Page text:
In the privacy of my office patients frequently kvetch about their in-laws. With the holidays in full swing and families gathering, these problems take center stage.  Usually the conflagrations that occur are predictable, yet we tend to head into holiday celebrations doing the same old things while expecting different results.


Jackie came to see me last week, glum, angry and disappointed.  She, Ed and the kids had just spent Thanksgiving with Ed’s family.  Although Ed’s Dad is an alcoholic and his Mom is quite self-absorbed, Jackie was excited about the upcoming celebration, somehow believing that this year’s festivities would be different.


Not surprisingly things turned out as they always did.  Jackie had words with her father-in-law when, after a number of scotches, he began disparaging Ed and his lackluster career.   Meanwhile the kids were disappointed that Grandma was too busy watching her game shows to spend time with them.


What Jackie didn’t understand was that she was the problem; she kept expecting Ed’s family to change and that wasn’t going to happen. She wasn’t at all happy when I pointed this out to her because, after all, she was “right”. When I told her that right was irrelevant in this case, I thought she was going to storm out of my office.


As we talked, however, Jackie began to calm down.  In fact she almost seemed relieved when I suggested there were some things she could change; her own expectations and behavior.  With this fact in mind I shared with her the following tips:


  • Accept your in-laws for who they are.  Why would you expect them to change for you?  In fact, according to eastern religion and philosophy, resistance leads to persistence. In other words the more you fight things the more they remain the same.  By accepting this reality – as difficult as that might seem – you may find yourself relieved to realize that changing these folks isn’t your responsibility; that who they are actually has nothing to do with you.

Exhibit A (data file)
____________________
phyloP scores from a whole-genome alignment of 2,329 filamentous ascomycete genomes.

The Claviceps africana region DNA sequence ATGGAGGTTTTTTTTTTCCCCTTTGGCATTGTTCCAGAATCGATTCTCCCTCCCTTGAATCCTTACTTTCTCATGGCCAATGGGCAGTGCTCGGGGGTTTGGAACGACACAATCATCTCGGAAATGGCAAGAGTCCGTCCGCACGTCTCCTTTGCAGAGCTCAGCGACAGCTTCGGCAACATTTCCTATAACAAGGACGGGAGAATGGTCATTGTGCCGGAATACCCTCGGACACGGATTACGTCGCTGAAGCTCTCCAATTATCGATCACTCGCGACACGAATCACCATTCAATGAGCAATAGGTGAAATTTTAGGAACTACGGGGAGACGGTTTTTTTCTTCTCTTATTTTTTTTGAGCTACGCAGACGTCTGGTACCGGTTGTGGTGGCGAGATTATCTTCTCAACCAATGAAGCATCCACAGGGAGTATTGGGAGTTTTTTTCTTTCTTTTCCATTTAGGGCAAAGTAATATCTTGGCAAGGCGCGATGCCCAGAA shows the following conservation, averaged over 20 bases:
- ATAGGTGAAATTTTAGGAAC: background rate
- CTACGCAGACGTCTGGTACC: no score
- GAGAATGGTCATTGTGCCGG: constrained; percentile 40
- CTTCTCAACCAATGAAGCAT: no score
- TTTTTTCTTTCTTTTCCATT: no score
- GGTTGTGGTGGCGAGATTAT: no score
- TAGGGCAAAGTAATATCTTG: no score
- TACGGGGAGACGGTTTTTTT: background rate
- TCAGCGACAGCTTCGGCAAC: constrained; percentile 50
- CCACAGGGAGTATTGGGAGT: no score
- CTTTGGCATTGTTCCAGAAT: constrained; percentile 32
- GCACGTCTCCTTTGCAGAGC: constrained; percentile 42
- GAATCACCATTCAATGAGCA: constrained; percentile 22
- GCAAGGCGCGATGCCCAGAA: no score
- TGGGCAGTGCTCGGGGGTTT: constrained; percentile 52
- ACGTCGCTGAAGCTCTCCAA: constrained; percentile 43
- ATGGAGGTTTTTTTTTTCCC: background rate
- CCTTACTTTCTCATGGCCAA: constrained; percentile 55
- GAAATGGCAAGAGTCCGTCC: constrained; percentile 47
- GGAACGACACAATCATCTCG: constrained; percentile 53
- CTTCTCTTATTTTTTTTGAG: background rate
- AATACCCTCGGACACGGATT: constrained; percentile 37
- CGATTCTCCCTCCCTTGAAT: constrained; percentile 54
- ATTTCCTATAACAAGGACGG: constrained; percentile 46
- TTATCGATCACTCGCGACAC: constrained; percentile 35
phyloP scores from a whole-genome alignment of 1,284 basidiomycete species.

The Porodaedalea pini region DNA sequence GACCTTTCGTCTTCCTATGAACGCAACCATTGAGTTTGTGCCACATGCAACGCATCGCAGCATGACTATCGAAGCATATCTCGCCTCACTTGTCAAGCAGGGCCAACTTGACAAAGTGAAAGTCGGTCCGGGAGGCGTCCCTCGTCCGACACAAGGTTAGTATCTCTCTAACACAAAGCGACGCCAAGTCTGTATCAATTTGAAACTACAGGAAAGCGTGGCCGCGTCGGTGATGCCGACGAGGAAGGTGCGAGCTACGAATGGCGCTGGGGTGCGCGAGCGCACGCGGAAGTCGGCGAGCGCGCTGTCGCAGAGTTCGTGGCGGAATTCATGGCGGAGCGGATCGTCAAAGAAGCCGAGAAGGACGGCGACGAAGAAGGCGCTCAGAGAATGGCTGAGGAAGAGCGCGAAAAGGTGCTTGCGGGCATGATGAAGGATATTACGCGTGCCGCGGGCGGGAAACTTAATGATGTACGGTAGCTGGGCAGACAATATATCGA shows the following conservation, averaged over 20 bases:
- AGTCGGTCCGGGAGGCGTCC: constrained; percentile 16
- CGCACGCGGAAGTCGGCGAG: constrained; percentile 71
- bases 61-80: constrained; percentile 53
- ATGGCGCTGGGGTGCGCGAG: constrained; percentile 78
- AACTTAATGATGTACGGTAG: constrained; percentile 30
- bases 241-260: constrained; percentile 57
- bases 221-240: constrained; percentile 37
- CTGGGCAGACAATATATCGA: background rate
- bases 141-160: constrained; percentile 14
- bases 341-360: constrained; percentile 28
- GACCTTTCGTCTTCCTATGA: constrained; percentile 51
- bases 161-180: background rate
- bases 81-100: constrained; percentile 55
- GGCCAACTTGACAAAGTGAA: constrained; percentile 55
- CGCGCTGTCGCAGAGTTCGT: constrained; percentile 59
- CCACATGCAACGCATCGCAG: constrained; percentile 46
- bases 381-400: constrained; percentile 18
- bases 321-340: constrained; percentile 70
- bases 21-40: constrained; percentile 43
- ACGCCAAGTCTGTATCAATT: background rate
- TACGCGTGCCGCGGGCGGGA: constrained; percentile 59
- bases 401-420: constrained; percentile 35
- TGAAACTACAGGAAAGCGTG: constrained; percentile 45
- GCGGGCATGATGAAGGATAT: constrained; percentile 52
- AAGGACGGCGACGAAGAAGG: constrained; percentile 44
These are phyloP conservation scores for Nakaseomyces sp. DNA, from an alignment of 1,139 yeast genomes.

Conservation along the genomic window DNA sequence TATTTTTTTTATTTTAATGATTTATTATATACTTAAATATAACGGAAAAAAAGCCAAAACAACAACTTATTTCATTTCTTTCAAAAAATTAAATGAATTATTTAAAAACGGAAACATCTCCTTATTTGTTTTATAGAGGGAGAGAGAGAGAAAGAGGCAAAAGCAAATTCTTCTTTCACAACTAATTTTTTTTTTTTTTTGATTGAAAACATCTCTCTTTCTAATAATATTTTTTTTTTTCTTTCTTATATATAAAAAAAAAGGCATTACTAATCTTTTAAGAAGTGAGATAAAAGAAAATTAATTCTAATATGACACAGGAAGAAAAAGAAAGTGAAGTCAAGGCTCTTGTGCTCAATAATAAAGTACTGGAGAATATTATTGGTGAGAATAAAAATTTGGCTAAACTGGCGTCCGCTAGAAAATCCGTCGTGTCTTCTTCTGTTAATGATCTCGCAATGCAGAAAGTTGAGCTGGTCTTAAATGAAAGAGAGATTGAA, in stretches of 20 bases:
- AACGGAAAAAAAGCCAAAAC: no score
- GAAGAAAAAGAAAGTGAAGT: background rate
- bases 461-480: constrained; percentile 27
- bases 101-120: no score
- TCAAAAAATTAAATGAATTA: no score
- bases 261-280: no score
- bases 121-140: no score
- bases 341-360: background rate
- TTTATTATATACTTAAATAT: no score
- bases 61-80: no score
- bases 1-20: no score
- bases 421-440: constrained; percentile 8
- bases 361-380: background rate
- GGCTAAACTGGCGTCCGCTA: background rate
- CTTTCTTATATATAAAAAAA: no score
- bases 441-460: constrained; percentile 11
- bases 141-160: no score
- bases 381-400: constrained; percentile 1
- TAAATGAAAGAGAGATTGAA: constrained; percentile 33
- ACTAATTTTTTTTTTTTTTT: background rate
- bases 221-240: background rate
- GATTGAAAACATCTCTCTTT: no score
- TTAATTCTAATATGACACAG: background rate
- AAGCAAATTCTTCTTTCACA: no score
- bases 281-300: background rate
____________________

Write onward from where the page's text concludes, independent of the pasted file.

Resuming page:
• Remember that “blood is thicker than water”.  In my experience if something needs to be said to the in-laws it will be far better received coming from your partner than from you.  You can certainly help him or her think it through, but if you utter the words yourself you’ll likely damage your relationship with the in-laws and not have changed anything for the better.

  • Prepare for the worst while hoping for the best:  Although it may be counter-intuitive, you’ll be far better off if you anticipate that the worst of your in-laws behavior will come to the fore.  Even prepare your kids for this, not by implying that your in-laws are “bad”, but rather by reminding them that people are different, and that the holidays can bring stress as well as joy.  Remind them of the “rules” at Grandma’s house so that they don’t set themselves up for unnecessary criticism.  By using this approach, positive moments will be a welcome – if unanticipated – joy.

  • Aim for quality not quantity.  Every time you get together with family for the holidays you are making memories for you and your kids.  Better to gracefully exit, or end things on a positive note, than to stay until the bitter end – and I mean bitter!

  • When in Rome do as the Romans. When on someone else’s turf allow for, and accept, their right to observe their usual holiday traditions, and teach your kids to do the same. Isn’t this what you would want if the tables were turned?  Who knows, you may even find yourself enjoying their rituals!


One definition of insanity is “doing the same thing while expecting different results”.  Next year, why not set yourself up for holiday happiness with the in-laws by changing the things you can, accepting the things you can’t, and adjusting your behavior accordingly?

Trouble with Your In Laws?

by Maud Purcell

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